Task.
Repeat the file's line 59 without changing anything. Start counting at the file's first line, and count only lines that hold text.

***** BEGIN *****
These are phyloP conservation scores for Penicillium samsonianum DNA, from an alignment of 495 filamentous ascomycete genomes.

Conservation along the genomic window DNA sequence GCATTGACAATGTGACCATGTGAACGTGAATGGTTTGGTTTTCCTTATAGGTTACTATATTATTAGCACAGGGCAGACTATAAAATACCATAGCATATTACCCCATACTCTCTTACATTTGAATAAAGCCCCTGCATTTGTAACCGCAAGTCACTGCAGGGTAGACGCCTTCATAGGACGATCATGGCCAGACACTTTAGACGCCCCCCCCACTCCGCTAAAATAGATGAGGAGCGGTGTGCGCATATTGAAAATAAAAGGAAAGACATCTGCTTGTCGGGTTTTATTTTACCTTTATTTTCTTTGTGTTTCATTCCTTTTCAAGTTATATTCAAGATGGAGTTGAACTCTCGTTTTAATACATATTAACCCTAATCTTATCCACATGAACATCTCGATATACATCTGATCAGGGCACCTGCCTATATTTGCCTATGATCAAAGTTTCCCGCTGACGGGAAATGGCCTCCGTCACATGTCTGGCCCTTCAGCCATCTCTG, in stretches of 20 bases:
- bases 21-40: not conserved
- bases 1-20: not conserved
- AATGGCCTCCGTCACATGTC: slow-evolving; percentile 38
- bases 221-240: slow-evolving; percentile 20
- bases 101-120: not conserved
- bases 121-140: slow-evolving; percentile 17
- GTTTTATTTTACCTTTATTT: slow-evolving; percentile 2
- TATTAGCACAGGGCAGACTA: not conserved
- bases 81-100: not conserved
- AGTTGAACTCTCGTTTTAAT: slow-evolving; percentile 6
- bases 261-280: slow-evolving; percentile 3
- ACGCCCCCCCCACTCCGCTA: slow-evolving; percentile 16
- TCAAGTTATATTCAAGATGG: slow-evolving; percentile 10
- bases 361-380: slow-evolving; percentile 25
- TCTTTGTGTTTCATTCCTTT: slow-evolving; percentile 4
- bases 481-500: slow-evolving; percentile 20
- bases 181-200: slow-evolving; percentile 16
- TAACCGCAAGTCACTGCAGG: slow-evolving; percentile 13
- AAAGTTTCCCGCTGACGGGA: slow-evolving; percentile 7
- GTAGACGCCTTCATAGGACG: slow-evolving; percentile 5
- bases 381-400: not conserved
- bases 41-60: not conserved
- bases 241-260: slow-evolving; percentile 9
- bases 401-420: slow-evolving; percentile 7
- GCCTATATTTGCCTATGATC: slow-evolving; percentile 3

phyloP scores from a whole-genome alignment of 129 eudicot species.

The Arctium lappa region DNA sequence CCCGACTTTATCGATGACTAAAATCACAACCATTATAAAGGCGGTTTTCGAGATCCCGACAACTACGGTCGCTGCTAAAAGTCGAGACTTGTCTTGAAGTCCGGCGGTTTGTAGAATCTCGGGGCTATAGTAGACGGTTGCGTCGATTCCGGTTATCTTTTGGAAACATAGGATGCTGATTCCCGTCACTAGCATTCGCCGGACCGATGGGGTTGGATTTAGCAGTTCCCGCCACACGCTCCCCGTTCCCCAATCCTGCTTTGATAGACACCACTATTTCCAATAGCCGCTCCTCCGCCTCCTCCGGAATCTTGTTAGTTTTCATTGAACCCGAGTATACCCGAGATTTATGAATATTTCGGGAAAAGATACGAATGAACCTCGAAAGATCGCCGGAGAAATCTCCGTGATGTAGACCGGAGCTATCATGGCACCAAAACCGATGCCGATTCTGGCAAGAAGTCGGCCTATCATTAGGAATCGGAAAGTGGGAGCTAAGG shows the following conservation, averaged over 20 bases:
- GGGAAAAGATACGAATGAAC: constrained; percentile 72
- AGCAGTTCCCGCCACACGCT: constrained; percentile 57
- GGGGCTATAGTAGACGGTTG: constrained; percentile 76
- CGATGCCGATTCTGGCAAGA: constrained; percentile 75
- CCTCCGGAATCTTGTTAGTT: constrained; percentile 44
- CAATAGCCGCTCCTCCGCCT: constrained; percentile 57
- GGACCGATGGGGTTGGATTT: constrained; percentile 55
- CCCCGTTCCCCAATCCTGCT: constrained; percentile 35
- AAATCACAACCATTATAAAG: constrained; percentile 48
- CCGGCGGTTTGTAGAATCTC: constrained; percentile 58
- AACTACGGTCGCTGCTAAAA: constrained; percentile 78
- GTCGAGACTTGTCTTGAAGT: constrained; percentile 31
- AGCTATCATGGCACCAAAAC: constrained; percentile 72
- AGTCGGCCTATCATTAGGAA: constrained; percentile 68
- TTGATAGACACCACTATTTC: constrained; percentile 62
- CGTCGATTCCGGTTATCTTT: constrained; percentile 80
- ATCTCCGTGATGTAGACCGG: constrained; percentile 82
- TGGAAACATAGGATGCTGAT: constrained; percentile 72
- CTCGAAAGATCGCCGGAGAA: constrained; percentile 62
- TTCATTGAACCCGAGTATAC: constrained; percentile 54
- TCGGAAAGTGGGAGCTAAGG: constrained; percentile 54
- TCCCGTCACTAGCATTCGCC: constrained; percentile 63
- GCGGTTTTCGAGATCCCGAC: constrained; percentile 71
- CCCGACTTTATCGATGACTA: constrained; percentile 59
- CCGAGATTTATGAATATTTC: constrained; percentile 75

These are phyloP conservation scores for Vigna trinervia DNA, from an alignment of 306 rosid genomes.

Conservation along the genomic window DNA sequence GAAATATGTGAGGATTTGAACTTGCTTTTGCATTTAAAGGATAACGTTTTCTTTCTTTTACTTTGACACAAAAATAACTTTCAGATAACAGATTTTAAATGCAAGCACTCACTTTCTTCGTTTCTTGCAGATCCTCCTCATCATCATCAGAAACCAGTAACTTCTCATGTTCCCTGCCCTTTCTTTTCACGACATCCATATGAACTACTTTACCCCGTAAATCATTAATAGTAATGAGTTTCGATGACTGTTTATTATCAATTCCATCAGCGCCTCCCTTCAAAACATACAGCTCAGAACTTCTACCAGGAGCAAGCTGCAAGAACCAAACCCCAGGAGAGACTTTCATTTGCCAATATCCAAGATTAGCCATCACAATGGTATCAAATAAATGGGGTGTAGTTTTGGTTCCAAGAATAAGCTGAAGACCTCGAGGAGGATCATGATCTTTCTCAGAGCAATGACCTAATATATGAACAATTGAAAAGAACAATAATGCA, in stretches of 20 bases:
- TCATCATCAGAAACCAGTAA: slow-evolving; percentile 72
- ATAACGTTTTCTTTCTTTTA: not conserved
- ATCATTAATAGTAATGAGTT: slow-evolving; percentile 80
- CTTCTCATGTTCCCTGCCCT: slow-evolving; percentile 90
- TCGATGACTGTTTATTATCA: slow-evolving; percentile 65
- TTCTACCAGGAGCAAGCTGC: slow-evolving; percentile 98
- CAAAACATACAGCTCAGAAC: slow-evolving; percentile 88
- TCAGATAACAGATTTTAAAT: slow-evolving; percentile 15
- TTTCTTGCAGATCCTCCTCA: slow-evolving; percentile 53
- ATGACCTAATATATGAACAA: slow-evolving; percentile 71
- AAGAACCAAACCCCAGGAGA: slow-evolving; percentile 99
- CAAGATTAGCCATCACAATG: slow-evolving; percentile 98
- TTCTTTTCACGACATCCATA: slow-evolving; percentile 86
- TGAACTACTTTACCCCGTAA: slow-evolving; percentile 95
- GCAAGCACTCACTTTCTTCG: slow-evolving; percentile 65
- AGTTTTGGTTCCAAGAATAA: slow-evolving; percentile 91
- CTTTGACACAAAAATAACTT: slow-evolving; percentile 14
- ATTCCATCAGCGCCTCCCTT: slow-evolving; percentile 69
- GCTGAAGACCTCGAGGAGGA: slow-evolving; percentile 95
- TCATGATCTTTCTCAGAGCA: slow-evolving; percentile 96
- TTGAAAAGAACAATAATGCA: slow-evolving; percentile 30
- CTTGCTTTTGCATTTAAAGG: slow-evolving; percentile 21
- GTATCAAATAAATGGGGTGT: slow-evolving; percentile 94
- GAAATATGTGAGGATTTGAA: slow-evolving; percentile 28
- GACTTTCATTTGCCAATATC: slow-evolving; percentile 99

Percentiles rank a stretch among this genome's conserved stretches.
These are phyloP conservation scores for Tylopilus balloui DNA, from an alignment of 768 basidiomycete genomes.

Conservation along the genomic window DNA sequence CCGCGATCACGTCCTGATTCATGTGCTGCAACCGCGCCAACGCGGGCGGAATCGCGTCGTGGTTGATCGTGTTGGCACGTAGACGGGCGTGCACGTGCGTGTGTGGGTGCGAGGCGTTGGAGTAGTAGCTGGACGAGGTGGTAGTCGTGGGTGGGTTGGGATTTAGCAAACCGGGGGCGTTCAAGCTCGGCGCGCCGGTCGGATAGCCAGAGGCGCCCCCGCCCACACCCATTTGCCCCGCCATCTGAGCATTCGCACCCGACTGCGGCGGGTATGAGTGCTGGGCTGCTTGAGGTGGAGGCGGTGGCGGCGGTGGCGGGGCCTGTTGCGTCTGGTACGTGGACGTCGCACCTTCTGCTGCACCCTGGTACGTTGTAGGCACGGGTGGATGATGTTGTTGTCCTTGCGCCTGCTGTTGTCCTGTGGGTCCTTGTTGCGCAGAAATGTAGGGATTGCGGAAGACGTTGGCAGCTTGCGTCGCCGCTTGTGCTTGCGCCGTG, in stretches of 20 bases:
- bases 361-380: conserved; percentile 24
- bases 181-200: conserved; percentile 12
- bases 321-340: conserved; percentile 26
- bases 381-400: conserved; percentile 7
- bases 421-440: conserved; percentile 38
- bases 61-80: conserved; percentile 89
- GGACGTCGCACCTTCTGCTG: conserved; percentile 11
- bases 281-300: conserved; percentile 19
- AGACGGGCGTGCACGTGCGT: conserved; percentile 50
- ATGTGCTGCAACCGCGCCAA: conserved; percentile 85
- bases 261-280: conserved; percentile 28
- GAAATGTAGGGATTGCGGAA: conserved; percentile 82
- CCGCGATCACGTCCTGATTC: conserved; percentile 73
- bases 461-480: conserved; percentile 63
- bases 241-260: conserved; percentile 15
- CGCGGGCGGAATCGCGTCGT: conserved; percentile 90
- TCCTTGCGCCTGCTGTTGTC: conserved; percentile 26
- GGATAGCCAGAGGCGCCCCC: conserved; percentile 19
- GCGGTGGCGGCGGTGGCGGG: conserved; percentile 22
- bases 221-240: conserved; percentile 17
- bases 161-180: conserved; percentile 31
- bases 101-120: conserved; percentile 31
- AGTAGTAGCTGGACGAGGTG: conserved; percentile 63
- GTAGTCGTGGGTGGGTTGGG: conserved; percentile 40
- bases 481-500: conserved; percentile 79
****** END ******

- ATCATTAATAGTAATGAGTT: slow-evolving; percentile 80